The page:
Jack invited me to join him at the conference and welcomed me to the world of enterprise architecture. He explained the method and its benefits from first principles, and introduced me to some of the finest EAs in the world. He told me that he hoped I would become an enterprise architect and, most importantly, expressed his confidence that I could do it.
Six months later, I was designing the radar for an experimental unmanned air vehicle. The engineering team met regularly to report on the development of the airframe and the various subsystems, but I soon noticed that progress had stalled. I suggested to the project manager that we bring in an enterprise architect to help us to get moving again. She replied, “We don’t have one, you do it.”
I had my opening. So, I taught myself MoDAF, found a spare license for IBM System Architect, and quickly put together a full set of requirements and artefacts, getting the £125M defence project back on track. It turns out Jack was right; I took to Architecture like a duck to water, and I haven’t looked back since.
Q: What is your current responsibility and what is your typical day like?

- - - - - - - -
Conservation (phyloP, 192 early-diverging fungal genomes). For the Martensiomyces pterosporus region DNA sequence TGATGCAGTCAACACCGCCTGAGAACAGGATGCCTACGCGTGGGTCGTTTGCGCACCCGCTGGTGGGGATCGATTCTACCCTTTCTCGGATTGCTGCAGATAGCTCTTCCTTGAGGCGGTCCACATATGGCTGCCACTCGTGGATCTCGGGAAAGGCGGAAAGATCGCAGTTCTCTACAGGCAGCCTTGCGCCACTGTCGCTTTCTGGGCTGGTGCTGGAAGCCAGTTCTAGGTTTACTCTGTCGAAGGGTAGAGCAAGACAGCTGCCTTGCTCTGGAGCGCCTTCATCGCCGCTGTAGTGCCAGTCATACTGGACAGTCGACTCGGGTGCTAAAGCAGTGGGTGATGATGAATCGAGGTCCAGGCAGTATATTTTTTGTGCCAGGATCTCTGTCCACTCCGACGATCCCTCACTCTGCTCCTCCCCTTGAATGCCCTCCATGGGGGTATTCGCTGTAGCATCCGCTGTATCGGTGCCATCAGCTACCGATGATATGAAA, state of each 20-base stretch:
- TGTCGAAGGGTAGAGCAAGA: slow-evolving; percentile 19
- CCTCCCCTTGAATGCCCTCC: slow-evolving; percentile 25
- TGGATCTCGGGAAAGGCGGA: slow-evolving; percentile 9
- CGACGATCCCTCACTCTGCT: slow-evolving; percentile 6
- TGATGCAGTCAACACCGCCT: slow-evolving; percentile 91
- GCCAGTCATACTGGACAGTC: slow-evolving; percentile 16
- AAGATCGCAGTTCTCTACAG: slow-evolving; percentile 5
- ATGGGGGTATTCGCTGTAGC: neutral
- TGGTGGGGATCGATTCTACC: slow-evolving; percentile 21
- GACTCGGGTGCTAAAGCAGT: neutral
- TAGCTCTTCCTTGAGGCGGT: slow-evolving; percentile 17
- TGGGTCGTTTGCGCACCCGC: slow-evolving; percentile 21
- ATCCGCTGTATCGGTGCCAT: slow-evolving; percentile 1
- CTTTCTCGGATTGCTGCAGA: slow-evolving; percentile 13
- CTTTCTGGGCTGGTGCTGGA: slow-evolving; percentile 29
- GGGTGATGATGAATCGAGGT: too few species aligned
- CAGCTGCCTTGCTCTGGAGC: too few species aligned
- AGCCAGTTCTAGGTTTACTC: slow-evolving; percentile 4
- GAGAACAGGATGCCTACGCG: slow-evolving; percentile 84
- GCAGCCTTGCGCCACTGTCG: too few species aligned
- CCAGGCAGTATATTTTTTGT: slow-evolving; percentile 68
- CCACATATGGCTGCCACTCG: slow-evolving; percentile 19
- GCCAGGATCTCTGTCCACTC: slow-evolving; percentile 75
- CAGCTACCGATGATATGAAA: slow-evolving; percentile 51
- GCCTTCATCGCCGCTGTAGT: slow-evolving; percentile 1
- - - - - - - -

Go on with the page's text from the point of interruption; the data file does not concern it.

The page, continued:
A: The core of my work is providing pre-sales EA advice to customers who are planning or undergoing major digital transformation, helping to tailor solutions using the Now Platform that meet their needs, and enabling them to realise value as soon as possible. I also act as an internal consultant for my colleagues, and provide coaching, support and expertise in methods and standards whenever required. In addition, I have a responsibility to communicate the services of the EA Team, and the benefits of using EA as an approach, to the wider world. I achieve this by presenting podcasts and webinars; presenting EA roundtable events around EMEA, and managing the ServiceNow EA Forum on LinkedIn.